My AD&D-lite Morale/Reaction rules - I love wargames and the little bits and pieces that the old school D&D games took from the wargame heritage. One of those is morale. The fact that hirelin...
1 day ago
|"Riding Down The Avenue" Rusty Russ|
The fact is that we can play this game for years and have no idea what it is that we are doing; I'm not saying that it is a bad thing, some people prefer to game this way, and if it works for your audience than you are playing it right. All I am saying is that once we identify what the system does we can focus on its benefits and tailor it to our specific needs.
The DM's most important job is game design. Before hiding our mechanics it is necessary that we know what they are. All games should contain the same elements: Mystery, Role-playing, Conflict, Exploration, Logic, Reward, there are probably many more, but these five things are required in varying degrees to have a successful game, the more we can discover the simpler we can keep our game design. The rules of the game are complex enough, the idea is to make things simpler to play, not harder. Once we identify what the players really like to do, and what they don't, we can use this during our design stage.
"The Sky Makes Them Crazy" Rusty RussThis is a hard lesson to learn, we don't like to see our friends lose, we are afraid that they will get upset; however setting up “You Win” scenarios is insulting to them. If we take away the risk of failure, we also take away the glory of success. If we let one player fail a saving throw and get away with it just because he has low hit points and will die, than what is the point of putting the trap there in the first place? If the person behind him fails their roll as well, but has the hit points to take it, it isn't fair that they have to suffer the effects while the other person did not.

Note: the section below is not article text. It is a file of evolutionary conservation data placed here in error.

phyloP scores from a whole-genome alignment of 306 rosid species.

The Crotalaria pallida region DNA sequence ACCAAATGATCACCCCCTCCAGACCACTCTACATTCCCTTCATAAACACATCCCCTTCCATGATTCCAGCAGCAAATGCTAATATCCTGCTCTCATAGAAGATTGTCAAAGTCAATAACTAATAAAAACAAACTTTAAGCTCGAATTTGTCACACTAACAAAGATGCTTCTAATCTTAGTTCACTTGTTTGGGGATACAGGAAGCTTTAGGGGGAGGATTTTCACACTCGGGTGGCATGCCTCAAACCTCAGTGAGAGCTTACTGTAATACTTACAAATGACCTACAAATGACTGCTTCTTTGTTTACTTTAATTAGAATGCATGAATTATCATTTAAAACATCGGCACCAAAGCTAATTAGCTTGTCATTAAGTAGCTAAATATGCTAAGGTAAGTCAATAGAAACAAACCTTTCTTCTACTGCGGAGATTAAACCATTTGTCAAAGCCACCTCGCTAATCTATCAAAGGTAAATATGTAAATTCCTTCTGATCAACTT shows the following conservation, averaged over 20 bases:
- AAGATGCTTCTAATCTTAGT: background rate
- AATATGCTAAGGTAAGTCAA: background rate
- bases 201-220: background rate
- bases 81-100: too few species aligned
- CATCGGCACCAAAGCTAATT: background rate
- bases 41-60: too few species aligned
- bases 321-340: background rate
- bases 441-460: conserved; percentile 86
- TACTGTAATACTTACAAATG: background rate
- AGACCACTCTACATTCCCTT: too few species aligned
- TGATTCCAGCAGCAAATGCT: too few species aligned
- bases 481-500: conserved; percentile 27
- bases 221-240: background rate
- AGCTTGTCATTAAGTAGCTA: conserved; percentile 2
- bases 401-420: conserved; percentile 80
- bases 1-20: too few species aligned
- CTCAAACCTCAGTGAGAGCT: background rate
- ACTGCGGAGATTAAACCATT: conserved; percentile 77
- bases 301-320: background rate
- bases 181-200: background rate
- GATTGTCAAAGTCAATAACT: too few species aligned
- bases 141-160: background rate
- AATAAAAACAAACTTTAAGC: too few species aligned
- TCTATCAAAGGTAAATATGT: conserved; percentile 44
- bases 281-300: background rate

It sucks to lose, we all know this; but we've accomplished nothing by coddling players. If all of the players die because of the traps, then we know that it was poorly designed (or the thief is sleeping), and the scenario was unbalanced, and not fair. If that is the case, then the plan must be altered, and the players may try again with the same characters.
While we want the game to be functional, at the same time we don't want our game design to be fixed. We have no idea what the players are going to see in our design, and we don't want to be over predictable. I say it over and over again, D&D is a cooperative game, and that includes us. If the players come up with a new idea during their planning stage, you get to decide whose idea is better, your original one, or theirs. A good game design features ideas that can be swapped to different places. Making a game easier or more difficult can be done at the table during play . . . in moderation. We don't want to remove any risks and replace them with instant rewards, but we don't want the player's to feel like they aren't getting anywhere either. The bigger the risk, the greater the reward but the harsher the consequences if it doesn't pan out.
If a scenario looks like it is going to go really bad, let it. See where it goes before over-reacting to it. Players are well known for implementing ill advised high risk plans hoping that you will crumble; as the DM, be brave, and let it ride. Total Party Kill resulting from a high risk venture is a logical outcome. Just because the party made things worse, and is now dead doesn't mean that the scenario is over. They have done something that is just as meaningful to the campaign world as defeating a powerful enemy, they have made it stronger. The victory conditions have been satisfied, the enemy has won. The story continues, the fantasy world still revolves, what does this mean for the new characters? That can be just as exciting as winning the scenario. It now belongs to them.
Innkeepers who always fit stereotype says something to the player, forget me. To have characters be memorable they should break stereotype. Don't be afraid to be bizarre, to allow nonsense into your game. Random Generators were designed to provide unpredictability, use them. It is fun to try and make sense of two things that don't go together. A completely logical game that is totally all planed out and is executed perfectly to the designed specifications implemented by the DM is boring. We shouldn't be responsible for interpreting everything, we might know these answers, or we might not. It is just like the drawer up above, it doesn't matter until the players open the drawer.
Creativity thrives on limitations; it requires defined perimeters to stabilize it else it will fall apart under the close scrutiny of the user. Creativity should enhance logic, not replace it. They can and will work together, if you make them.